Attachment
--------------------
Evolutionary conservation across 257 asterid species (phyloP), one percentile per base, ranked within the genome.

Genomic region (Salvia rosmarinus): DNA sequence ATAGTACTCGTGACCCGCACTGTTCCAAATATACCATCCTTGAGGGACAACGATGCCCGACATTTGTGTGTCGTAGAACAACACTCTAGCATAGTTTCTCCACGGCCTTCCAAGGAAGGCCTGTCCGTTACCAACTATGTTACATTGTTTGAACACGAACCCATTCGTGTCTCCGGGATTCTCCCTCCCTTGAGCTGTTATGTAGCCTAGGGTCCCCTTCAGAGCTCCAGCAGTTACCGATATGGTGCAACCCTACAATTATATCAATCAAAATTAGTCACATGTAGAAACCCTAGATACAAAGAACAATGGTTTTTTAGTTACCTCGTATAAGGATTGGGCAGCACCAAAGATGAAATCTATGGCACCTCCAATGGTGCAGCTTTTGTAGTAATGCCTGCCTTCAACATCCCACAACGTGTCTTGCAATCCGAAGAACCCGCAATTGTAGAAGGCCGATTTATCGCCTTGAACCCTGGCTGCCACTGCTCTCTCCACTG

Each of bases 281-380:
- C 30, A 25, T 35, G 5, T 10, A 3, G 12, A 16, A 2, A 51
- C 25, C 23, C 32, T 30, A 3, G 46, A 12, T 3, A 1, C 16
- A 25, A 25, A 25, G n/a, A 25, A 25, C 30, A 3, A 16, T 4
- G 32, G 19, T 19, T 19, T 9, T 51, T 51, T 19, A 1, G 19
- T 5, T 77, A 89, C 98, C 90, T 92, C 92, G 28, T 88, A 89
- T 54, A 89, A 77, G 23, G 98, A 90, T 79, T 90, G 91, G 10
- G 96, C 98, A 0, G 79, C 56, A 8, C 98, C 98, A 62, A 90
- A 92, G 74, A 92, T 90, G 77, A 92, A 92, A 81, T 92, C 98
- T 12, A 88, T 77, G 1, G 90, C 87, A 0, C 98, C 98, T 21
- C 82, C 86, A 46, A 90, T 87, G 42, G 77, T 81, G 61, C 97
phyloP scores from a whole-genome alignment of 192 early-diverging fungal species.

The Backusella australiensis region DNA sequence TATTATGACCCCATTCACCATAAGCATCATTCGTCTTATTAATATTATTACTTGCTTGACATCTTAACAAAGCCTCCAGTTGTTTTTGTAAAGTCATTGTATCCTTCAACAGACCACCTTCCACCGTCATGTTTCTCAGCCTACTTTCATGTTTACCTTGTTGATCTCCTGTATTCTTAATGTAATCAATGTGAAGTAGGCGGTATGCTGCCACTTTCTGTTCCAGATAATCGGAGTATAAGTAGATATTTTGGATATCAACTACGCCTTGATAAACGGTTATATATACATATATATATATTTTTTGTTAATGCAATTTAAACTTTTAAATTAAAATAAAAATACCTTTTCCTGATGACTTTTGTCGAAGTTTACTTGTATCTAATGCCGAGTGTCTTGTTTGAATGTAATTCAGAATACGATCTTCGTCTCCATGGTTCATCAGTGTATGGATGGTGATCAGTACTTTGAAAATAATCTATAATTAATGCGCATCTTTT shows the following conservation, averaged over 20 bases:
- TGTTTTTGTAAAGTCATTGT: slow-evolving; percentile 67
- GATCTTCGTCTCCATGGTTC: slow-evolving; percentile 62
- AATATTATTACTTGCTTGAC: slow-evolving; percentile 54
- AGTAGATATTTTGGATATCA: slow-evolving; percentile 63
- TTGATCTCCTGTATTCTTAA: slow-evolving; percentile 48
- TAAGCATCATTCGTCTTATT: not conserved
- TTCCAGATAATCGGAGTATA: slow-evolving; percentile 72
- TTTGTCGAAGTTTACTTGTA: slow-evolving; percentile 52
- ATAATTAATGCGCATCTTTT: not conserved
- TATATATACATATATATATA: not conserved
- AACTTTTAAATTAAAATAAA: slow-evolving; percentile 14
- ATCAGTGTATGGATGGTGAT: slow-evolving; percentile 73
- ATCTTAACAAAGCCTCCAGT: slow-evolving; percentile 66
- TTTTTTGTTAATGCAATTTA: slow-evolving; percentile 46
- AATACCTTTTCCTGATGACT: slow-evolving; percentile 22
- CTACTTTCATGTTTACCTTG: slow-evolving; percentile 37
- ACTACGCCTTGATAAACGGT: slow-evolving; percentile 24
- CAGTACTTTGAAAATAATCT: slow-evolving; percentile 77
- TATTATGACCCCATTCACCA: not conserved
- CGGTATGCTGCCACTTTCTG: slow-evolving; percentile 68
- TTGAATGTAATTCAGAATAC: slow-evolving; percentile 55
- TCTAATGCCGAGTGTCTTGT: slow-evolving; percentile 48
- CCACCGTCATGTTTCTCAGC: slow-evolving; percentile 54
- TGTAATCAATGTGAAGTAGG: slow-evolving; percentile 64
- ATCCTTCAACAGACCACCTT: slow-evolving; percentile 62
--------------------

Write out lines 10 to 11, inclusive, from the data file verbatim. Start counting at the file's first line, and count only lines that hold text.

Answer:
- G 96, C 98, A 0, G 79, C 56, A 8, C 98, C 98, A 62, A 90
- A 92, G 74, A 92, T 90, G 77, A 92, A 92, A 81, T 92, C 98